Seven Taubman College Faculty Win R+D Awards

Three teams of Taubman College faculty are recipients of 2018 R+D Awards. Presented by ARCHITECT magazine, the annual R+D Awards program honors the research and technologies that have advanced the profession at every scale—from design strategies and building products to fabrication methods, installations, software, and materials.

Associate Professor Steven Mankouche, Lecturer Kasey Vliet, and Professor Peter von Bülow received a citation for their submission, “Limb, a Fantastical Take on Timber Construction,” which leverages the inherent strength of tree crotches to create 3D structures. “I have been looking at pre-electric technologies for a while, and what impressed me was the ways that people managed to be very innovative with the materials they had at hand,” says Mankouche, who talked more about the project in a the video below. Because tree crotches—the connection points between a trunk and a limb, or between a main limb and an offshoot—are a single integrated piece, they are stronger than a joint that forces together disparate vertical and horizontal members. Mankouche, Vliet, and von Bülow wondered whether they had a place in 21st-century design, and found that while every crotch is a little different, most fall within a narrow range of angles, particularly after being milled. Using the team’s database of the most common angles, architects can collect a set of tree crotches and input their angles, and an algorithm will crunch the values into an optimal arrangement for whatever structure the user wants to build.

Assistant Professors Tsz Yan Ng and Wesley McGee and Lecturer Asa Peller received a citation for their submission, “Robotic Needle Felting Stitches New Possibilities.” Ng, McGee, and Peller considered how the traditional process of needle felting—where a barbed needle pushes through layers of fabric and, as it pulls back, entwines the threads and thus the layers to unite the plies—could be integrated with robotic manufacturing to create a more efficient way to bind thermoplastic textiles. The result, which the team developed by using Taubman College’s Digital Fabrication Lab, is an additive process somewhat analogous to 3D printing: A robotic head equipped with a needle is fed a strip of felt that it then lays out and attaches onto a foam substrate, as can be seen in the below video. “Integration into a robotic process not only enables precision and speed in manufacturing but also extends needle felting as a 3D process, especially for surfaces with complex geometries,” the team wrote in their submission.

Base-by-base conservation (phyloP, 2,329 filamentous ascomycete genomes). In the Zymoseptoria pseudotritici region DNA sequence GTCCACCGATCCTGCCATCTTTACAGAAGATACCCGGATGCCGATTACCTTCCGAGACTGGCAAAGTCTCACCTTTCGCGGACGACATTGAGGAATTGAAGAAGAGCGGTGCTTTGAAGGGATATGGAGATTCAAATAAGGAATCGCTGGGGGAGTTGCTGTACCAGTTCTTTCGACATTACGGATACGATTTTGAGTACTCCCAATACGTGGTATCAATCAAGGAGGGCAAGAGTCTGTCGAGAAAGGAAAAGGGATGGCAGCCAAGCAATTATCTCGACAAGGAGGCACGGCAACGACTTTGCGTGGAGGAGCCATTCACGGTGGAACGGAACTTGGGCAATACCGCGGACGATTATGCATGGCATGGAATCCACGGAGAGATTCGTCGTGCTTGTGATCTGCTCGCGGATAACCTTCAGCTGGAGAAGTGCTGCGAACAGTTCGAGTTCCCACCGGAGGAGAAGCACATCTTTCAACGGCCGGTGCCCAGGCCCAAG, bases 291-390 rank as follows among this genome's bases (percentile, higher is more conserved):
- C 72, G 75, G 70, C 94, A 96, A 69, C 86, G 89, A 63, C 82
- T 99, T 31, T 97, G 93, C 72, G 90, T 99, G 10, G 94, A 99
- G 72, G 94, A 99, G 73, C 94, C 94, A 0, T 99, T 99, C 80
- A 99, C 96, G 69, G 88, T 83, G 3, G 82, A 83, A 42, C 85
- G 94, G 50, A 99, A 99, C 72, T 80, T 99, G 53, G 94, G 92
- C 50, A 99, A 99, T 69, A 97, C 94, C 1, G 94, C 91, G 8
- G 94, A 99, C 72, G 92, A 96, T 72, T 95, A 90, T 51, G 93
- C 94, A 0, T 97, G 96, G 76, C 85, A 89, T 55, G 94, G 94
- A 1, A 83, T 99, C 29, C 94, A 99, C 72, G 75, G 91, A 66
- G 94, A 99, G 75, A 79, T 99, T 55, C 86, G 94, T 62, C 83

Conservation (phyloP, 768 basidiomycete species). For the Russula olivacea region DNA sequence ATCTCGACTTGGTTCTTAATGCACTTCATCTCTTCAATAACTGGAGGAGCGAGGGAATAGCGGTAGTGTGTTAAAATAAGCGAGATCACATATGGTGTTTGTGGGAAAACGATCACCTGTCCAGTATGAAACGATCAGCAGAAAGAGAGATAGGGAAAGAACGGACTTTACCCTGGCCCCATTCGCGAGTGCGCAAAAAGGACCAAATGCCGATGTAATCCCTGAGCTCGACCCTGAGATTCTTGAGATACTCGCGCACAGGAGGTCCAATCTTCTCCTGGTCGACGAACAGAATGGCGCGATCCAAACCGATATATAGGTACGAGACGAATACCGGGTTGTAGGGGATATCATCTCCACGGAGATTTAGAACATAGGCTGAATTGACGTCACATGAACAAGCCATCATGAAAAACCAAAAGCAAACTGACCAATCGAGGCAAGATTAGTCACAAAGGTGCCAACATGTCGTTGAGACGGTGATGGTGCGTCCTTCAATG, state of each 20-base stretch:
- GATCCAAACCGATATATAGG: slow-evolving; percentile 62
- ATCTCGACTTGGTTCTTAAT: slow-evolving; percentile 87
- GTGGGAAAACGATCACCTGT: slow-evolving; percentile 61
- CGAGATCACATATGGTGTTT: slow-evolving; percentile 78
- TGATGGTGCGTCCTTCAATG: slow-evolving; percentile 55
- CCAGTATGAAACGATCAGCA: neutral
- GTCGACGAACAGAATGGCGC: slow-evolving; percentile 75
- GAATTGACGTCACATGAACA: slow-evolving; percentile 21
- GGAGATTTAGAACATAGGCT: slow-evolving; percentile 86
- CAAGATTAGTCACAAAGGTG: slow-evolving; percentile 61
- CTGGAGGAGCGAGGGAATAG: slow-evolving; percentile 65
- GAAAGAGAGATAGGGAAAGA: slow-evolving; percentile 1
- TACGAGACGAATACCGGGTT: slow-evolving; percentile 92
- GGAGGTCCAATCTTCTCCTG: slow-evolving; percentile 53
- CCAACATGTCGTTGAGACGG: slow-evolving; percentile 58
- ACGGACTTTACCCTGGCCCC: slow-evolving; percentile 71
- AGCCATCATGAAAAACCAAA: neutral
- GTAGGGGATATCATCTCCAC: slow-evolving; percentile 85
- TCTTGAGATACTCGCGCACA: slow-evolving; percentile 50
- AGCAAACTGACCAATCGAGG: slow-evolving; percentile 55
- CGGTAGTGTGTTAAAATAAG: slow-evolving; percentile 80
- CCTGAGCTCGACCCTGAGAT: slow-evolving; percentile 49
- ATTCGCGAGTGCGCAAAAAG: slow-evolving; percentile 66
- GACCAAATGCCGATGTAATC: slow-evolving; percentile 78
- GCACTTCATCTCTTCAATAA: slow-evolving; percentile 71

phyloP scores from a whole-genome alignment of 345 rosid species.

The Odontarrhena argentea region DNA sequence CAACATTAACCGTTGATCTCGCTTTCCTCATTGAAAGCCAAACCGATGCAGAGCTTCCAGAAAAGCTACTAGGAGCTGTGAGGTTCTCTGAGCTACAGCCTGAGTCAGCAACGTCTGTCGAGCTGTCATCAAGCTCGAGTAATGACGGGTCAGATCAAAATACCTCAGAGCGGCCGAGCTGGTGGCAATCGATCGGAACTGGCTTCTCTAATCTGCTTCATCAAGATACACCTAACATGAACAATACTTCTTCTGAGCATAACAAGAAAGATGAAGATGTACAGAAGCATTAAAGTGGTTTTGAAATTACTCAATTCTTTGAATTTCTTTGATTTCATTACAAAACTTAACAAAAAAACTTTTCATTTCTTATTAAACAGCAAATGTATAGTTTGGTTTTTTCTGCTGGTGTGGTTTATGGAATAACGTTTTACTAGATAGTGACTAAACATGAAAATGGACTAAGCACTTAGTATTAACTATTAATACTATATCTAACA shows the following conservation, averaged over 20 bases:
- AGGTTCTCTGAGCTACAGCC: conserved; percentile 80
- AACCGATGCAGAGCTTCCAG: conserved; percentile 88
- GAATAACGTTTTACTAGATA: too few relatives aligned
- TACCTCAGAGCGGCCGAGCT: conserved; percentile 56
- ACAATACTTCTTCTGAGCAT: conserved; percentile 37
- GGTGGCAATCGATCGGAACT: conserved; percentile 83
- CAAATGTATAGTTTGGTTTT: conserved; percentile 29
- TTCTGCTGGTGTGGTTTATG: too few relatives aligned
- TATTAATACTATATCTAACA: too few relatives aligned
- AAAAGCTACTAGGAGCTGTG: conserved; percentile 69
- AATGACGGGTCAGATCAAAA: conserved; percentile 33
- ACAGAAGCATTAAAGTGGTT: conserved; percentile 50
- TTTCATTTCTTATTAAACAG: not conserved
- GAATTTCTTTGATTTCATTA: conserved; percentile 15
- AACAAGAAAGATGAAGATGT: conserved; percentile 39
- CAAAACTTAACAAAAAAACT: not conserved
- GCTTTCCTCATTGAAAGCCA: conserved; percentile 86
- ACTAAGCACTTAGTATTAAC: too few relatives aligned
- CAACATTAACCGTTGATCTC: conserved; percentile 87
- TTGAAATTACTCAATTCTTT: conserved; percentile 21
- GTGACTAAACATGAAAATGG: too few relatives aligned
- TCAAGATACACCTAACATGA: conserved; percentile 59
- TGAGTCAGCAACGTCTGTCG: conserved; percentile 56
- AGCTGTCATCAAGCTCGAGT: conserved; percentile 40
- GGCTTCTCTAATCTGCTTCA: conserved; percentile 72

Assistant Professor Sean Ahlquist earned an honorable mention for his submission, “Social Sensory Architectures Offers Comfort and Healing Through Design,” which explores the impact of architecture on autism and sensory processing disorder. Inspired by his daughter, who is autistic and non-verbal, Ahlquist explores the interplay and distinction between textiles and structures by using an industrial CNC-knitting machine to create complicated play environments. Though aided by research, Ahlquist designs the undulating, funicular forms intuitively, guided by a sense of what will satisfy “the diversity of multisensory experiences that the audience of children with autism commands,” he says. His goal is to blur the line between fabric and architecture: “It’s about connecting two worlds, two realms of expertise.” He frequently collaborates with other University of Michigan units, including aerospace engineering, structural engineering, and material science programs. This project involved U-M faculty in psychiatry and kinesiology. See Ahlquist explain his work in the following video.

For more about the R+D Awards: